The problem with making a movie of Anthony Swofford's Gulf War memoir is that you have to be true to the story: Once upon a time, a guy joined the Marines, went to war, and didn't get to fight. The end.
The first half of "Jarhead" chronicles Swofford's training as a sniper, and his platoon's long wait in Saudi Arabia in the fall of 1990 while that other President Bush rattled his saber at Iraq over the invasion of Kuwait; it is indeed compelling, and Jake Gyllenhaal's wide-open presence is just right to guide us through the cycles of humiliation and empty hoo-rah praise that breaks Swofford and his comrades down in order to build them into unquestioning soldiers.
But once they get to the Gulf, the film suffers a kind of schism, splitting into brief, ironic scenes illustrating the futility of training men for a ground war that doesn't need to be fought, and longer pieces where the grunts are put through pointless drills and cynical press-ops.
Eventually, the war does start, but the air campaign is so decisive that the soldiers on the ground have nothing to do but watch the oil wells burn -- a sequence that allows director Sam Mendes to deploy some horribly gorgeous digital effects, but doesn't really do much to illustrate Swofford's inner torment: Having been trained to kill without hesitation, he and his buddies (including a riveting-as-usual Peter Sarsgaard) are going crazy without a target.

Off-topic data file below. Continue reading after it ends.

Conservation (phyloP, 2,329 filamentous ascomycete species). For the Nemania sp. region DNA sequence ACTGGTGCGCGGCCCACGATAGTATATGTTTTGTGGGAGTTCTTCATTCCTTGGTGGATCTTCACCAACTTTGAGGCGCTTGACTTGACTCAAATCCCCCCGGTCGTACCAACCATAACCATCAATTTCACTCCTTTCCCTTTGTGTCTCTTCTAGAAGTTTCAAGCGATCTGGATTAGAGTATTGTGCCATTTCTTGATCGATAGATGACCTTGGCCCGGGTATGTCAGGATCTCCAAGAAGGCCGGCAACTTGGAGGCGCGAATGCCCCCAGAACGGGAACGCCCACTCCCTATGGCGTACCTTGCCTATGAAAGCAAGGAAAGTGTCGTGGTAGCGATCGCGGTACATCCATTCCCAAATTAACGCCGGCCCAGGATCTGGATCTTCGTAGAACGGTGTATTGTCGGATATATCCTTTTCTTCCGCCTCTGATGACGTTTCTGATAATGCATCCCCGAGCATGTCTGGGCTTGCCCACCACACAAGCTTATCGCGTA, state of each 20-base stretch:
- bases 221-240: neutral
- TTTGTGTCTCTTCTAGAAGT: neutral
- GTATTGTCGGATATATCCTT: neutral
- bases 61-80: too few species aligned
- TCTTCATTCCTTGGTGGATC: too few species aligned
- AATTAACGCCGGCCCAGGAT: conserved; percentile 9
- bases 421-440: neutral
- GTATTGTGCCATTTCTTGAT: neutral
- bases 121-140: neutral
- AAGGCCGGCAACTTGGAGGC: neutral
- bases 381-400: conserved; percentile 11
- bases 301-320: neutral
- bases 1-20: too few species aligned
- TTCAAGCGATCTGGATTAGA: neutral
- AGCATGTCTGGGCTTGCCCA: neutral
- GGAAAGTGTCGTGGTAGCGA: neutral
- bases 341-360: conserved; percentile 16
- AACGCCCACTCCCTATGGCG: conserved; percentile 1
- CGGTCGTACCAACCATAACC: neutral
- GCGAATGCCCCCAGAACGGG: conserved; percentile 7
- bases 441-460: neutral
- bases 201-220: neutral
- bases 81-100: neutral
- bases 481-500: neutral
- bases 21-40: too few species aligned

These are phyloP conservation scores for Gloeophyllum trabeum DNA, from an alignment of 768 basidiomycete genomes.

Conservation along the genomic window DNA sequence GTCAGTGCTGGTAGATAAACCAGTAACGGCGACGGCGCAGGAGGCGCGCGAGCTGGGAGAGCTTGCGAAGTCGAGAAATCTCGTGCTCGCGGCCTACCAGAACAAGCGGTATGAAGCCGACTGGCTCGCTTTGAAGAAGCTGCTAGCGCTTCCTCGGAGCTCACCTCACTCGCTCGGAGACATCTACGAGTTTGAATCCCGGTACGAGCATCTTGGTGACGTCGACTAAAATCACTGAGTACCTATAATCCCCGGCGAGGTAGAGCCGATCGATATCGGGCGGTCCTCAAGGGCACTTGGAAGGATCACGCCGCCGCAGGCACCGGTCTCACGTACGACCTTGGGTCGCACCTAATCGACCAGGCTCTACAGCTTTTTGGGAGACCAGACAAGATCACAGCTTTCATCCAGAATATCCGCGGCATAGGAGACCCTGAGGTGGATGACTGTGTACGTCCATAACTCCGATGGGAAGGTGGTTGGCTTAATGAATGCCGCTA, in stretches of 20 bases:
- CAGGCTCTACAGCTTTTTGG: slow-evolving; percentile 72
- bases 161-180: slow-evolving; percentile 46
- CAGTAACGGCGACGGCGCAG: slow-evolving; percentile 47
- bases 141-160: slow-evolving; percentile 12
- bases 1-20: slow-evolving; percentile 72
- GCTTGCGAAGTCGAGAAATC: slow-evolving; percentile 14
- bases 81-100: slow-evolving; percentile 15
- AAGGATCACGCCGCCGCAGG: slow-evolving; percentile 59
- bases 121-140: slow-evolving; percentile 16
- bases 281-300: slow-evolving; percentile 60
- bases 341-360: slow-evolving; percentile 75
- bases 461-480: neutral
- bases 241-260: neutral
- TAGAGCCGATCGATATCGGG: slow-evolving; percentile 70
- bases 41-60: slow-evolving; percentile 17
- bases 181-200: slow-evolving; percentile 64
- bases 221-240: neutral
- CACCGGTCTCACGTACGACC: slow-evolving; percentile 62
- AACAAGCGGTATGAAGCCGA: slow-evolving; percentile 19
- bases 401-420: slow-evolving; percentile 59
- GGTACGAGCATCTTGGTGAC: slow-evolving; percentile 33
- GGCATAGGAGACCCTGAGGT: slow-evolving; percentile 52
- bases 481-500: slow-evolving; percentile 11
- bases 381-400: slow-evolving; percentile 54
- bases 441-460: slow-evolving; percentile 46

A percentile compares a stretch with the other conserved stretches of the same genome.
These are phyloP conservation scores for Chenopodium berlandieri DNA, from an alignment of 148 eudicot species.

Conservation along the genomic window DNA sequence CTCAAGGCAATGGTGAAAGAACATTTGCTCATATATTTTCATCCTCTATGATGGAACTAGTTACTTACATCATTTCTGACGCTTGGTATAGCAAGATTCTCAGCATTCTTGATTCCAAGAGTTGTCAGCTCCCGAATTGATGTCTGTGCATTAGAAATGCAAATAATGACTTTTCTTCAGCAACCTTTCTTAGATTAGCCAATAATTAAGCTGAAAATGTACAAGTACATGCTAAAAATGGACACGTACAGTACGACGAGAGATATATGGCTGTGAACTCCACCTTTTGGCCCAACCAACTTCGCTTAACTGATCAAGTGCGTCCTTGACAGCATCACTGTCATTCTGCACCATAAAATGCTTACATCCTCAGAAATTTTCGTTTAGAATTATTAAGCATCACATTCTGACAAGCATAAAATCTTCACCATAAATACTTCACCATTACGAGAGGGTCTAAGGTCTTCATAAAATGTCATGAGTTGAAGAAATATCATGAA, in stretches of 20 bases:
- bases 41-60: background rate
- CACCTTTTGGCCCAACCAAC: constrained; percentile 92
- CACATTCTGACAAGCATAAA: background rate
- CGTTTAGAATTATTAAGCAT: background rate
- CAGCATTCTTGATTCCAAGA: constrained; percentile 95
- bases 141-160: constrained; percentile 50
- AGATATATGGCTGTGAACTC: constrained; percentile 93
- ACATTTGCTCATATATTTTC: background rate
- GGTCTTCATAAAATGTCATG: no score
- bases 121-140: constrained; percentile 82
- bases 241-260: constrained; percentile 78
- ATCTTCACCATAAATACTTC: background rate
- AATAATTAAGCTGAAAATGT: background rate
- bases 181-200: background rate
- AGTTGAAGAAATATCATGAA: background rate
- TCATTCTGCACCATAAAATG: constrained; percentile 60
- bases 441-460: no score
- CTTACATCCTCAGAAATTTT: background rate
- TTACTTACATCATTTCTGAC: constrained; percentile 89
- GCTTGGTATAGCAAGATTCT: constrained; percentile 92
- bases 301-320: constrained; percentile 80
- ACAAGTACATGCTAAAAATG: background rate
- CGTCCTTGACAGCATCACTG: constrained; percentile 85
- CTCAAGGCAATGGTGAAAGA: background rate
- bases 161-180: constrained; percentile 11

As an intellectual exercise, it's kind of interesting, and it's as gorgeously produced as Mendes' two previous features, "American Beauty" and "Road to Perdition." But there's an emptiness to this one that suggests Mendes couldn't find a way to crack the book, and bring it to life with any immediacy.
Yeah, Jamie Foxx has a meaty role as Swofford's charismatic staff sergeant, and Chris Cooper turns up as a commanding officer who briefs his troops like he's running for office. But they're distractions. The real story is happening behind Gyllenhall's eyes, and it stays there.
Universal is replicating its "Cinderella Man" strategy with the "Jarhead" DVD, offering the film as a standard release and in a Collector's Edition with an additional disc of bonus material and a booklet of photographs.
Extras common to both packages are two very different audio commentaries -- an intellectual appreciation from director Mendes, and a rougher, more honest track that pairs author Swofford with screenwriter and ex-Marine William Broyles Jr. - as well as a mass of deleted material: Nearly 20 minutes of deleted scenes, six minutes of additional fantasy sequences, and 16 minutes of deftly improvised media interviews, all presented with optional commentary from Mendes and editor Walter Murch.
The Collector's Edition -- packaged in an elegant fold-out package with a glossy promotional photo booklet -- provides an hour and a half of behind-the-scenes and contextual material that's noticeably absent from the single-disc release: "The Jarhead Diaries" creates a production documentary out of personal videos shot by the cast members on the set, while "Background" highlights the real soldiers who appeared as extras in the production, and "Semper Fi" finds Swofford examining the rough re-entry of former military personnel into civilian life - in this case, veterans of the current Gulf conflict, which puts an interesting spin on the unfinished business of "Jarhead's" storyline.
STUDIO: Universal Studios Home Entertainment
RELEASE DATE: March 7
PRICE: $29.95 (standard) / $39.95 (Collector's Edition)
TIME: 123 minutes
DVD EXTRAS: French and Spanish audio dubs; English, French and Spanish subtitles; audio commentary; deleted scenes. Collector's Edition includes production featurettes and photo booklet.
INTERNET SITE: jarheadmovie.com